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Warum sind manche Individuen und Länder protektionistischer als andere?
[Why Are Some People and Countries More Protectionist than Others?]

  • Teng, Faxin

This paper is a summary of the case studies about the question: why are some people and countries more protectionist than others? Some economist (Rodrik, O’Rouke and Pasadilla et al.) have studied it with econometric analysis. After studying with some data sets they find out that: gender, social class, region, education, skill level, work sector, national pride are significant factors by the attitude building to free trade.

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Paper provided by University Library of Munich, Germany in its series MPRA Paper with number 31958.

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Date of creation: 2008
Date of revision:
Handle: RePEc:pra:mprapa:31958
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  1. Gene M. Grossman & Elhanan Helpman, 1992. "Protection For Sale," NBER Working Papers 4149, National Bureau of Economic Research, Inc.
  2. K. H. O'Rourke, 2001. "Globalization and Inequality: Historical Trends," Trinity Economics Papers 20019, Trinity College Dublin, Department of Economics.
  3. Anna Maria Mayda & Dani Rodrik, 2001. "Why Are Some People (and Countries) More Protectionist Than Others?," NBER Working Papers 8461, National Bureau of Economic Research, Inc.
  4. Bruce A. Blonigen & Robert C. Feenstra, 1997. "Protectionist Threats and Foreign Direct Investment," NBER Chapters, in: The Effects of U.S. Trade Protection and Promotion Policies, pages 55-80 National Bureau of Economic Research, Inc.
  5. Edward J. Balistreri, 1997. "The Performance of the Heckscher-Ohlin-Vanek Model in Predicting Endogenous Policy Forces at the Individual Level," Canadian Journal of Economics, Canadian Economics Association, vol. 30(1), pages 1-17, February.
  6. Kevin O'Rourke, 2003. "Heckscher-Ohlin Theory and Individual Attitudes Towards Globalization," NBER Working Papers 9872, National Bureau of Economic Research, Inc.
  7. Liao, Christine Marie & Pasadilla, Gloria O., 2004. "Determinants of Individual Trade Policy Preference in the Philippines," Discussion Papers DP 2004-16, Philippine Institute for Development Studies.
  8. Wood, Adrian, 1997. "Openness and Wage Inequality in Developing Countries: The Latin American Challenge to East Asian Conventional Wisdom," World Bank Economic Review, World Bank Group, vol. 11(1), pages 33-57, January.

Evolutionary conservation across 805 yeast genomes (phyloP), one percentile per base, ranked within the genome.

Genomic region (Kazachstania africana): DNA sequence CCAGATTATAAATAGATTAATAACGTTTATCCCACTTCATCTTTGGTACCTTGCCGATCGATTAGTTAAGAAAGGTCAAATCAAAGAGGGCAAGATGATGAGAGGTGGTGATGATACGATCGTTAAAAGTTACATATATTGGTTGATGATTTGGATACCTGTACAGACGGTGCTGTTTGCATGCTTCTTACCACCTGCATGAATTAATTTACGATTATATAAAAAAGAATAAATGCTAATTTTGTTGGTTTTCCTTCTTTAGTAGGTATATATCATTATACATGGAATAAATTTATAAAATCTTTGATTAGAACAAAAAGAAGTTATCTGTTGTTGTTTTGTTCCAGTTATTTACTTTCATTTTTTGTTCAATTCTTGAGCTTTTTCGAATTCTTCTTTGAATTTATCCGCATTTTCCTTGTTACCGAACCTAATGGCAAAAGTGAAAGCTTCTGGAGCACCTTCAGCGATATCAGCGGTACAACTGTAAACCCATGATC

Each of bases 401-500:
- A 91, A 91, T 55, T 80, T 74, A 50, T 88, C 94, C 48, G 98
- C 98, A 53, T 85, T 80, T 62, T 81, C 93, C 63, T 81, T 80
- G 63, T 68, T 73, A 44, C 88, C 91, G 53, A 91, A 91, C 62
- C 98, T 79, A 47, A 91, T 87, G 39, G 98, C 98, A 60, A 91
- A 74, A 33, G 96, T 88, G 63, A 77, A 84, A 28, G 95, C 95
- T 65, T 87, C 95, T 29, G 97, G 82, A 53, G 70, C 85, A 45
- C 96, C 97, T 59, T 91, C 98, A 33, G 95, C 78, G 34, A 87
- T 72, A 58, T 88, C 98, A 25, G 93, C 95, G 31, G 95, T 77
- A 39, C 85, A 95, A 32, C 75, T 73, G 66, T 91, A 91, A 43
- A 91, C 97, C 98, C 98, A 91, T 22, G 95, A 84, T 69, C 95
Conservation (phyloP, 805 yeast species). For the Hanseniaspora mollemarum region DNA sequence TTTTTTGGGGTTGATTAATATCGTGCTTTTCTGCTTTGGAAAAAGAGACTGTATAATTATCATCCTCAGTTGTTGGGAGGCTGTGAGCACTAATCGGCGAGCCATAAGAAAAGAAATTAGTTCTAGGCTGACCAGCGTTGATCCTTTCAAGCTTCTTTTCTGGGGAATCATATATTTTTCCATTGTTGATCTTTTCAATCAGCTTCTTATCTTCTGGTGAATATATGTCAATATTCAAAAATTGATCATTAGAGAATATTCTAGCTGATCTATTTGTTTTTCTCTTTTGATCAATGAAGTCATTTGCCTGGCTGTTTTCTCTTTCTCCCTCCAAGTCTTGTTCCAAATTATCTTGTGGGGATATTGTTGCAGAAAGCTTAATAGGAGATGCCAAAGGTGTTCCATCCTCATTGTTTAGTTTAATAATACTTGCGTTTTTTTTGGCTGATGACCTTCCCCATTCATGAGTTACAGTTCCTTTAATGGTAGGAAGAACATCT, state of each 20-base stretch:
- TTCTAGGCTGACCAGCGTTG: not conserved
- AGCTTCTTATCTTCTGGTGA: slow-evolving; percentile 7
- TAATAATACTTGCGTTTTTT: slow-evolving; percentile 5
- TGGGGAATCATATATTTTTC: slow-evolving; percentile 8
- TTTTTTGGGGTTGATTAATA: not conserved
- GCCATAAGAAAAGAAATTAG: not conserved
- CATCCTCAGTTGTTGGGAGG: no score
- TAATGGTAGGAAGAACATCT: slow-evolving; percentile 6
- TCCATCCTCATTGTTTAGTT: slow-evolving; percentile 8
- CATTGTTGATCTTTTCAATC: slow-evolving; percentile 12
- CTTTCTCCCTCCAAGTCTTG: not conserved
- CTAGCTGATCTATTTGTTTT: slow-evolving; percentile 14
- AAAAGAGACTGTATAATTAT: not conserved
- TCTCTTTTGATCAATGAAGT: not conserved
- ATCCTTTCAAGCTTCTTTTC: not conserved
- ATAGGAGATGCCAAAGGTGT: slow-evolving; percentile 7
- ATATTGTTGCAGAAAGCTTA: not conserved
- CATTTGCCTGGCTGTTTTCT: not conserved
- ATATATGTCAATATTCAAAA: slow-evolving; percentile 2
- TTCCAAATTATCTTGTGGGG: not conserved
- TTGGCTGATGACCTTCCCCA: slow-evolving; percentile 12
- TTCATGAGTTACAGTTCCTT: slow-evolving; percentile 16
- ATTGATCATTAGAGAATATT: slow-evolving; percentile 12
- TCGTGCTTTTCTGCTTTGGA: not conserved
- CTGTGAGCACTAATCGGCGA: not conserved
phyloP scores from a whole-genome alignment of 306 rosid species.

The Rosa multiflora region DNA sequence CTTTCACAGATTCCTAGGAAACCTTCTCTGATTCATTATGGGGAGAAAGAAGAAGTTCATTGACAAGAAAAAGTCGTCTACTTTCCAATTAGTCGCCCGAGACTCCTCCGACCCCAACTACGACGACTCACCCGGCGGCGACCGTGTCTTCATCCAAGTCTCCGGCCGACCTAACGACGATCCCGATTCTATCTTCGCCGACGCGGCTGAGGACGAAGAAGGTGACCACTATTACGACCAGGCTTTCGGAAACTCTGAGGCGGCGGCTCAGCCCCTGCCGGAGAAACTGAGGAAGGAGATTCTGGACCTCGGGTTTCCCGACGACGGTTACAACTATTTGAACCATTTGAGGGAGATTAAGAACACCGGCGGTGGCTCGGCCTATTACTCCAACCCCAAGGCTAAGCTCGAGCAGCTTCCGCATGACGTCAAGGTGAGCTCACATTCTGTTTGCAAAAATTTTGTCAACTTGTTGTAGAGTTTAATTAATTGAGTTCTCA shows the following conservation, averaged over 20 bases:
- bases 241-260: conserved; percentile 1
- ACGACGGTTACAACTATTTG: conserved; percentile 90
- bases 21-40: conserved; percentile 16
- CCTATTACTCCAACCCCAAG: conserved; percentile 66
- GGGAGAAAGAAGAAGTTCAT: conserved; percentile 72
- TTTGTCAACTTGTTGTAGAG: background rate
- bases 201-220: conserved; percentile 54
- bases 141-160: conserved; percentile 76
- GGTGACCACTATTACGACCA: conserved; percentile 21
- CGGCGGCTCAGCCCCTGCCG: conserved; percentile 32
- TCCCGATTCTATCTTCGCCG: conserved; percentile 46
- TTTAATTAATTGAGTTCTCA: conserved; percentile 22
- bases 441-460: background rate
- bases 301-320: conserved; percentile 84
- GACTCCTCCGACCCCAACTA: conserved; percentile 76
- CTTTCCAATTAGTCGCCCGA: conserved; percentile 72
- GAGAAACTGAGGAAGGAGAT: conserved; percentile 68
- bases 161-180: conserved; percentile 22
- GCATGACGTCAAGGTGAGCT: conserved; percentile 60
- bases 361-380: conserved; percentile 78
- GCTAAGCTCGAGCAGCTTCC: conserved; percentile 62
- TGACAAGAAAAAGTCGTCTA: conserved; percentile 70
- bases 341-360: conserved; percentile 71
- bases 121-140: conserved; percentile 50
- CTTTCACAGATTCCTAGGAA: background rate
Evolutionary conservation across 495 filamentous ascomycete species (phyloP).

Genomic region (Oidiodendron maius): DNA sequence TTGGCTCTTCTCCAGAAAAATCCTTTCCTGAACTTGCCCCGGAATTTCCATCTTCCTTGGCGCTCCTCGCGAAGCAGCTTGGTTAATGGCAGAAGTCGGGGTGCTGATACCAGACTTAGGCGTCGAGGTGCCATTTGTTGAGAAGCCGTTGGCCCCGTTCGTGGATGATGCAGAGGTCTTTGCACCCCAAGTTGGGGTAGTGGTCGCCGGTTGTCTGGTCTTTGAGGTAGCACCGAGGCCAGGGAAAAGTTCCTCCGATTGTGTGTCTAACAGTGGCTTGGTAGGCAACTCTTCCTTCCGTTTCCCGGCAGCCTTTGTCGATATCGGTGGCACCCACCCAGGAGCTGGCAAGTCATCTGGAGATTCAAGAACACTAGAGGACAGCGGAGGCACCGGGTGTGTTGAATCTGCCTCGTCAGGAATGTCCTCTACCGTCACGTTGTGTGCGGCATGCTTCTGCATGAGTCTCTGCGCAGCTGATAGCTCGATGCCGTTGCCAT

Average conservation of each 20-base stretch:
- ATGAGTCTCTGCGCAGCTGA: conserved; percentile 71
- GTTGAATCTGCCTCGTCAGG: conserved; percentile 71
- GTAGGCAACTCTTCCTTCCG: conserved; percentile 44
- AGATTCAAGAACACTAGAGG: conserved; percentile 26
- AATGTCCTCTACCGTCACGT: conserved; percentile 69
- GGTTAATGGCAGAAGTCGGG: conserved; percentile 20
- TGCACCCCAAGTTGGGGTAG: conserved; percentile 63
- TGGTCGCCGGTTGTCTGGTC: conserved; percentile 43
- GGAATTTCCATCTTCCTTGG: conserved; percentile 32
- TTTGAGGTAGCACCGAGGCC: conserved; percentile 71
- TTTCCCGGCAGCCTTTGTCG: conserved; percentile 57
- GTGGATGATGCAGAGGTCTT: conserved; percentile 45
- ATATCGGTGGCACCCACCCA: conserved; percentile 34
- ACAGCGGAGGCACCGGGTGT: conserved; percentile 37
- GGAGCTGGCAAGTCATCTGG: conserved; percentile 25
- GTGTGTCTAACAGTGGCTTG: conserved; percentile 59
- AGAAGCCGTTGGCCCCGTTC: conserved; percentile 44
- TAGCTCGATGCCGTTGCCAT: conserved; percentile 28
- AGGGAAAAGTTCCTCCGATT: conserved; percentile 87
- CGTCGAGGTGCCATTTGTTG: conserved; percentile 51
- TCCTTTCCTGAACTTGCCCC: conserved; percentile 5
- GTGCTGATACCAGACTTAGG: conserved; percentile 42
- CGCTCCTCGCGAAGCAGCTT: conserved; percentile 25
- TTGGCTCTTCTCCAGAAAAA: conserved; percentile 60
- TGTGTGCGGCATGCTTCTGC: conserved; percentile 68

9. Donald R. Davis, 1996. "Trade Liberalization and Income Distribution," Harvard Institute of Economic Research Working Papers 1769, Harvard - Institute of Economic Research.
  10. Kevin O'Rourke, 2007. "Democracy and Protectionism," The Institute for International Integration Studies Discussion Paper Series iiisdp191, IIIS.
  11. Gordon H. Hanson & Ann Harrison, 1999. "Trade liberalization and wage inequality in Mexico," Industrial and Labor Relations Review, ILR Review, Cornell University, ILR School, vol. 52(2), pages 271-288, January.
  12. Paul A. Samuelson, 2004. "Where Ricardo and Mill Rebut and Confirm Arguments of Mainstream Economists Supporting Globalization," Journal of Economic Perspectives, American Economic Association, vol. 18(3), pages 135-146, Summer.
  13. Feenstra, R.C. & Hanson, G.H., 1995. "Foreign Investment, Outsourcing and Relative Wages," Papers 95-14, California Davis - Institute of Governmental Affairs.
  14. Eugene Beaulieu & Michael Benarroch & James D. Gaisford, 2011. "Intra‐industry Trade Liberalization: Why Skilled Workers are More Likely to Support Free Trade," Review of International Economics, Wiley Blackwell, vol. 19(3), pages 579-594, 08.
  15. K. H. O'Rourke & R. Sinnott, 2001. "The Determinants of Individual Trade Policy Preferences: International Survey Evidence," Trinity Economics Papers 200110, Trinity College Dublin, Department of Economics.
  16. Donald J. Robbins, 1996. "Evidence on Trade and Wages in the Developing World," OECD Development Centre Working Papers 119, OECD Publishing.
  17. Scheve, Kenneth F. & Slaughter, Matthew J., 2001. "What determines individual trade-policy preferences?," Journal of International Economics, Elsevier, vol. 54(2), pages 267-292, August.
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